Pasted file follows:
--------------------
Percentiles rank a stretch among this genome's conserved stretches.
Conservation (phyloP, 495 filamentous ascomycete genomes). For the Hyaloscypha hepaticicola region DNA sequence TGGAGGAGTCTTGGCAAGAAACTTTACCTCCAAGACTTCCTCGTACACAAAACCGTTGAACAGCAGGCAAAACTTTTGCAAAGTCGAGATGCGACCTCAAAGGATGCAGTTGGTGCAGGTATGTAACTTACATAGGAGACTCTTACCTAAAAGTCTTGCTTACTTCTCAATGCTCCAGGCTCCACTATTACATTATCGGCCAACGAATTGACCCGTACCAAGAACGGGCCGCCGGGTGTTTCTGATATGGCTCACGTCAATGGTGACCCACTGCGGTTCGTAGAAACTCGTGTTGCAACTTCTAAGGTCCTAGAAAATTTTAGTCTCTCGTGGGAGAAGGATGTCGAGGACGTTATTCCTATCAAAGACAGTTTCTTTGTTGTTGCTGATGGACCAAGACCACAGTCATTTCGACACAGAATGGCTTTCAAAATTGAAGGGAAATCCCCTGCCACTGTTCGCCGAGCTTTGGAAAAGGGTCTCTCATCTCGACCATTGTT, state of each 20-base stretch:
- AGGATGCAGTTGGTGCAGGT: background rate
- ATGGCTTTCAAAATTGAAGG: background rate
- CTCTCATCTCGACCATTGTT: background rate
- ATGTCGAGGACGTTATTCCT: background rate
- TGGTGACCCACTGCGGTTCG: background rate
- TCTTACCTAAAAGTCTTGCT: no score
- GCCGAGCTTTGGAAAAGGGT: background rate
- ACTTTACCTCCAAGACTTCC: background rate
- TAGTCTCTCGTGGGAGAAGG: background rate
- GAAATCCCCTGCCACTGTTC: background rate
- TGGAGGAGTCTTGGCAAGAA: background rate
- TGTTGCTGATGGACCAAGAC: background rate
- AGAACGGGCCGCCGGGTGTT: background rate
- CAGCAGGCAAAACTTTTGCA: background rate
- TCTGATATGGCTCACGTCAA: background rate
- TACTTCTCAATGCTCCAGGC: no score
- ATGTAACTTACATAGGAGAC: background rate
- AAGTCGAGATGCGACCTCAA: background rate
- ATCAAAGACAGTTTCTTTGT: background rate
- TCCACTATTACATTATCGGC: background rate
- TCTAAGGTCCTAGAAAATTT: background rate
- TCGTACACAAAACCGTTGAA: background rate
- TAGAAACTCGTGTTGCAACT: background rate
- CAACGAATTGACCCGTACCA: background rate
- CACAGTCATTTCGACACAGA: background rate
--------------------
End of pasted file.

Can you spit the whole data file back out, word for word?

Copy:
Percentiles rank a stretch among this genome's conserved stretches.
Conservation (phyloP, 495 filamentous ascomycete genomes). For the Hyaloscypha hepaticicola region DNA sequence TGGAGGAGTCTTGGCAAGAAACTTTACCTCCAAGACTTCCTCGTACACAAAACCGTTGAACAGCAGGCAAAACTTTTGCAAAGTCGAGATGCGACCTCAAAGGATGCAGTTGGTGCAGGTATGTAACTTACATAGGAGACTCTTACCTAAAAGTCTTGCTTACTTCTCAATGCTCCAGGCTCCACTATTACATTATCGGCCAACGAATTGACCCGTACCAAGAACGGGCCGCCGGGTGTTTCTGATATGGCTCACGTCAATGGTGACCCACTGCGGTTCGTAGAAACTCGTGTTGCAACTTCTAAGGTCCTAGAAAATTTTAGTCTCTCGTGGGAGAAGGATGTCGAGGACGTTATTCCTATCAAAGACAGTTTCTTTGTTGTTGCTGATGGACCAAGACCACAGTCATTTCGACACAGAATGGCTTTCAAAATTGAAGGGAAATCCCCTGCCACTGTTCGCCGAGCTTTGGAAAAGGGTCTCTCATCTCGACCATTGTT, state of each 20-base stretch:
- AGGATGCAGTTGGTGCAGGT: background rate
- ATGGCTTTCAAAATTGAAGG: background rate
- CTCTCATCTCGACCATTGTT: background rate
- ATGTCGAGGACGTTATTCCT: background rate
- TGGTGACCCACTGCGGTTCG: background rate
- TCTTACCTAAAAGTCTTGCT: no score
- GCCGAGCTTTGGAAAAGGGT: background rate
- ACTTTACCTCCAAGACTTCC: background rate
- TAGTCTCTCGTGGGAGAAGG: background rate
- GAAATCCCCTGCCACTGTTC: background rate
- TGGAGGAGTCTTGGCAAGAA: background rate
- TGTTGCTGATGGACCAAGAC: background rate
- AGAACGGGCCGCCGGGTGTT: background rate
- CAGCAGGCAAAACTTTTGCA: background rate
- TCTGATATGGCTCACGTCAA: background rate
- TACTTCTCAATGCTCCAGGC: no score
- ATGTAACTTACATAGGAGAC: background rate
- AAGTCGAGATGCGACCTCAA: background rate
- ATCAAAGACAGTTTCTTTGT: background rate
- TCCACTATTACATTATCGGC: background rate
- TCTAAGGTCCTAGAAAATTT: background rate
- TCGTACACAAAACCGTTGAA: background rate
- TAGAAACTCGTGTTGCAACT: background rate
- CAACGAATTGACCCGTACCA: background rate
- CACAGTCATTTCGACACAGA: background rate